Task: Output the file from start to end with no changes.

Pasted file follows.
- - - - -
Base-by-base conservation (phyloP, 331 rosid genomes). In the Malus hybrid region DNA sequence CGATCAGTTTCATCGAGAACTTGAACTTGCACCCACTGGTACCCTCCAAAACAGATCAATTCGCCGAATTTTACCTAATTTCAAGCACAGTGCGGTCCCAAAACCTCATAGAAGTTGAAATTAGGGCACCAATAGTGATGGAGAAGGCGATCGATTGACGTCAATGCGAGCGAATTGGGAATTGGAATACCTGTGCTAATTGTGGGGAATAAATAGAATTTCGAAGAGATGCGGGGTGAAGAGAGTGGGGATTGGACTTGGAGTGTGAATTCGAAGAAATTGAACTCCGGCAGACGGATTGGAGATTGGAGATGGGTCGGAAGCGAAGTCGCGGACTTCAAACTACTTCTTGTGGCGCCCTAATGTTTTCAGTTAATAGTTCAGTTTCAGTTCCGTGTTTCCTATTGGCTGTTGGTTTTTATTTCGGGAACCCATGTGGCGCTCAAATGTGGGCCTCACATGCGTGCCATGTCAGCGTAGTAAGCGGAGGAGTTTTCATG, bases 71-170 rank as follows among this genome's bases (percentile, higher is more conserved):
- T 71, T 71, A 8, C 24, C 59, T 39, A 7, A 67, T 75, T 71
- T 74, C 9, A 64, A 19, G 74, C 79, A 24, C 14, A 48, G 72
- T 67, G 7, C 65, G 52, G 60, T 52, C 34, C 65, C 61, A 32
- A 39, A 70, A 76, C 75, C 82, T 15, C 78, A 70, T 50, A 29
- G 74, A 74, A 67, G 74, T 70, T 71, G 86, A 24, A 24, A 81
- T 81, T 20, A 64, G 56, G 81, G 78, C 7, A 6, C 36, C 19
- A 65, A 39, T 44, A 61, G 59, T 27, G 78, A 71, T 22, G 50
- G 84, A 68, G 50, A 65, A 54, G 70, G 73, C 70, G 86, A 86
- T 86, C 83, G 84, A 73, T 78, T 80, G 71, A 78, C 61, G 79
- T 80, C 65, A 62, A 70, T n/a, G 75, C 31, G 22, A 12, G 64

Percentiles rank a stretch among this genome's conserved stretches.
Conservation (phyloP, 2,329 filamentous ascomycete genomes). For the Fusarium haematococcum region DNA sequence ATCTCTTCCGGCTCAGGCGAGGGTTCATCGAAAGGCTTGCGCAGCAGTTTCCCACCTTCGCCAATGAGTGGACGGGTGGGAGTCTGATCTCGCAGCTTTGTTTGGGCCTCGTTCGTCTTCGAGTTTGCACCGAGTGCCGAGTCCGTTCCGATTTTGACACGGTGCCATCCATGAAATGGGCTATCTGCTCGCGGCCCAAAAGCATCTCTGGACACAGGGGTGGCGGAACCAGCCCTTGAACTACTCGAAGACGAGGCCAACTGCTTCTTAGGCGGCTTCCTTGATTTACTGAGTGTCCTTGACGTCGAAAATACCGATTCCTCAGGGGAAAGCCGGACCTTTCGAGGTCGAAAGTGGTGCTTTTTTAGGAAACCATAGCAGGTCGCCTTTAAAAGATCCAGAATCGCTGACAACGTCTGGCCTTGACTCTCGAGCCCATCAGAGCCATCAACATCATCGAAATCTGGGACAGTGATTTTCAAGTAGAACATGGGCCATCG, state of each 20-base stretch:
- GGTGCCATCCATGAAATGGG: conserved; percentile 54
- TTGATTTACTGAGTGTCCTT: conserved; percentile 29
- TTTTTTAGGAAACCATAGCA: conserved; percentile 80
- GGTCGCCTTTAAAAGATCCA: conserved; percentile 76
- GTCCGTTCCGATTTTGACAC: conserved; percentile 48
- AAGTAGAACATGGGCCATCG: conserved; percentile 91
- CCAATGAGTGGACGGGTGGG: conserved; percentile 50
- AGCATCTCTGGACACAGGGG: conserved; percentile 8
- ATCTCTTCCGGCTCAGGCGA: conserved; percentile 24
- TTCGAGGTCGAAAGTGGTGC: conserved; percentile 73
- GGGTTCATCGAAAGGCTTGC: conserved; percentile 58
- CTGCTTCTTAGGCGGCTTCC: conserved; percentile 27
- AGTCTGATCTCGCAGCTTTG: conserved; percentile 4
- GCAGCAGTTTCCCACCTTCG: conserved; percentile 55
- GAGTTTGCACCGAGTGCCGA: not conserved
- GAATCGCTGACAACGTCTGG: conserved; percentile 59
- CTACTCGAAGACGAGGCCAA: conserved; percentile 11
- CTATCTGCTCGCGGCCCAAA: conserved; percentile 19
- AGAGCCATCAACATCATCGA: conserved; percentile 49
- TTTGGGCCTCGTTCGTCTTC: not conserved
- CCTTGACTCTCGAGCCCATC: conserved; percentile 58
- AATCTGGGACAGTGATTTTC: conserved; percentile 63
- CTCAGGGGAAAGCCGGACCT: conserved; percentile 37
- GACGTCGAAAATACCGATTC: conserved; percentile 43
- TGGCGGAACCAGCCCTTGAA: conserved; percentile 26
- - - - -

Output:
Base-by-base conservation (phyloP, 331 rosid genomes). In the Malus hybrid region DNA sequence CGATCAGTTTCATCGAGAACTTGAACTTGCACCCACTGGTACCCTCCAAAACAGATCAATTCGCCGAATTTTACCTAATTTCAAGCACAGTGCGGTCCCAAAACCTCATAGAAGTTGAAATTAGGGCACCAATAGTGATGGAGAAGGCGATCGATTGACGTCAATGCGAGCGAATTGGGAATTGGAATACCTGTGCTAATTGTGGGGAATAAATAGAATTTCGAAGAGATGCGGGGTGAAGAGAGTGGGGATTGGACTTGGAGTGTGAATTCGAAGAAATTGAACTCCGGCAGACGGATTGGAGATTGGAGATGGGTCGGAAGCGAAGTCGCGGACTTCAAACTACTTCTTGTGGCGCCCTAATGTTTTCAGTTAATAGTTCAGTTTCAGTTCCGTGTTTCCTATTGGCTGTTGGTTTTTATTTCGGGAACCCATGTGGCGCTCAAATGTGGGCCTCACATGCGTGCCATGTCAGCGTAGTAAGCGGAGGAGTTTTCATG, bases 71-170 rank as follows among this genome's bases (percentile, higher is more conserved):
- T 71, T 71, A 8, C 24, C 59, T 39, A 7, A 67, T 75, T 71
- T 74, C 9, A 64, A 19, G 74, C 79, A 24, C 14, A 48, G 72
- T 67, G 7, C 65, G 52, G 60, T 52, C 34, C 65, C 61, A 32
- A 39, A 70, A 76, C 75, C 82, T 15, C 78, A 70, T 50, A 29
- G 74, A 74, A 67, G 74, T 70, T 71, G 86, A 24, A 24, A 81
- T 81, T 20, A 64, G 56, G 81, G 78, C 7, A 6, C 36, C 19
- A 65, A 39, T 44, A 61, G 59, T 27, G 78, A 71, T 22, G 50
- G 84, A 68, G 50, A 65, A 54, G 70, G 73, C 70, G 86, A 86
- T 86, C 83, G 84, A 73, T 78, T 80, G 71, A 78, C 61, G 79
- T 80, C 65, A 62, A 70, T n/a, G 75, C 31, G 22, A 12, G 64

Percentiles rank a stretch among this genome's conserved stretches.
Conservation (phyloP, 2,329 filamentous ascomycete genomes). For the Fusarium haematococcum region DNA sequence ATCTCTTCCGGCTCAGGCGAGGGTTCATCGAAAGGCTTGCGCAGCAGTTTCCCACCTTCGCCAATGAGTGGACGGGTGGGAGTCTGATCTCGCAGCTTTGTTTGGGCCTCGTTCGTCTTCGAGTTTGCACCGAGTGCCGAGTCCGTTCCGATTTTGACACGGTGCCATCCATGAAATGGGCTATCTGCTCGCGGCCCAAAAGCATCTCTGGACACAGGGGTGGCGGAACCAGCCCTTGAACTACTCGAAGACGAGGCCAACTGCTTCTTAGGCGGCTTCCTTGATTTACTGAGTGTCCTTGACGTCGAAAATACCGATTCCTCAGGGGAAAGCCGGACCTTTCGAGGTCGAAAGTGGTGCTTTTTTAGGAAACCATAGCAGGTCGCCTTTAAAAGATCCAGAATCGCTGACAACGTCTGGCCTTGACTCTCGAGCCCATCAGAGCCATCAACATCATCGAAATCTGGGACAGTGATTTTCAAGTAGAACATGGGCCATCG, state of each 20-base stretch:
- GGTGCCATCCATGAAATGGG: conserved; percentile 54
- TTGATTTACTGAGTGTCCTT: conserved; percentile 29
- TTTTTTAGGAAACCATAGCA: conserved; percentile 80
- GGTCGCCTTTAAAAGATCCA: conserved; percentile 76
- GTCCGTTCCGATTTTGACAC: conserved; percentile 48
- AAGTAGAACATGGGCCATCG: conserved; percentile 91
- CCAATGAGTGGACGGGTGGG: conserved; percentile 50
- AGCATCTCTGGACACAGGGG: conserved; percentile 8
- ATCTCTTCCGGCTCAGGCGA: conserved; percentile 24
- TTCGAGGTCGAAAGTGGTGC: conserved; percentile 73
- GGGTTCATCGAAAGGCTTGC: conserved; percentile 58
- CTGCTTCTTAGGCGGCTTCC: conserved; percentile 27
- AGTCTGATCTCGCAGCTTTG: conserved; percentile 4
- GCAGCAGTTTCCCACCTTCG: conserved; percentile 55
- GAGTTTGCACCGAGTGCCGA: not conserved
- GAATCGCTGACAACGTCTGG: conserved; percentile 59
- CTACTCGAAGACGAGGCCAA: conserved; percentile 11
- CTATCTGCTCGCGGCCCAAA: conserved; percentile 19
- AGAGCCATCAACATCATCGA: conserved; percentile 49
- TTTGGGCCTCGTTCGTCTTC: not conserved
- CCTTGACTCTCGAGCCCATC: conserved; percentile 58
- AATCTGGGACAGTGATTTTC: conserved; percentile 63
- CTCAGGGGAAAGCCGGACCT: conserved; percentile 37
- GACGTCGAAAATACCGATTC: conserved; percentile 43
- TGGCGGAACCAGCCCTTGAA: conserved; percentile 26